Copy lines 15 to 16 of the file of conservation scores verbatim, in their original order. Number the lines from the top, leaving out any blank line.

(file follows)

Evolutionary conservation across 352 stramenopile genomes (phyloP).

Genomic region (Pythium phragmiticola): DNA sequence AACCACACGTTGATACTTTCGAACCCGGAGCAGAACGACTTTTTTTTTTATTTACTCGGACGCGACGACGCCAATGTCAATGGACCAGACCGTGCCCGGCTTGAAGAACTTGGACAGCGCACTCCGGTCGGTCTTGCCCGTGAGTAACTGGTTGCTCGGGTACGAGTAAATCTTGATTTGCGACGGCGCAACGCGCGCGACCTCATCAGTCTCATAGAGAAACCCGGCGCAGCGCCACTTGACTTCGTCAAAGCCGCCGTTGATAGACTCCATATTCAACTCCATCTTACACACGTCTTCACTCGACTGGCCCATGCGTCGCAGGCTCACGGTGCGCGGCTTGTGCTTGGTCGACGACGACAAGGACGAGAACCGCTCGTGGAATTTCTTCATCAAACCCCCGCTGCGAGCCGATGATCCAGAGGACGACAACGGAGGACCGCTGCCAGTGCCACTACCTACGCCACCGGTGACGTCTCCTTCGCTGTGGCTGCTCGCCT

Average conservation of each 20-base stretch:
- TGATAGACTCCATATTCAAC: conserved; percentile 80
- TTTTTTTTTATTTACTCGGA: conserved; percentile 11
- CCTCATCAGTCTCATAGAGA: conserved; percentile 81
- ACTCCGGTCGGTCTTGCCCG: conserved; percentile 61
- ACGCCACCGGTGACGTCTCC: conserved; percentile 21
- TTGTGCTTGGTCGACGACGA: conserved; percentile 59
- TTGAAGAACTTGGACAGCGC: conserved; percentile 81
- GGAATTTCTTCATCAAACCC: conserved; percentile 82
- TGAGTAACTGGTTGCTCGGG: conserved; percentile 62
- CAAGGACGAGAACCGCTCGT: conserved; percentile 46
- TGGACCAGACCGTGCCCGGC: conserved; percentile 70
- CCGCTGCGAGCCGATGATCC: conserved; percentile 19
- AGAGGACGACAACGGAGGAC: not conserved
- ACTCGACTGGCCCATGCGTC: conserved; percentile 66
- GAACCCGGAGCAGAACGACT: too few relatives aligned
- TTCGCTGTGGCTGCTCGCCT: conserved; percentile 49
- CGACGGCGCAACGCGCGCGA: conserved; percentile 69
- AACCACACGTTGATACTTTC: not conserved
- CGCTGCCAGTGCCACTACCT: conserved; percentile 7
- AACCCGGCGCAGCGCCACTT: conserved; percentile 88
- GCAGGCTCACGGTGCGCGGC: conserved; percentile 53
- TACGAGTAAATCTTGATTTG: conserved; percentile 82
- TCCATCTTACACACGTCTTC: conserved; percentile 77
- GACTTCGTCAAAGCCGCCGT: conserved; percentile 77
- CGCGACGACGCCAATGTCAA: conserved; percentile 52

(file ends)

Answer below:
- CCGCTGCGAGCCGATGATCC: conserved; percentile 19
- AGAGGACGACAACGGAGGAC: not conserved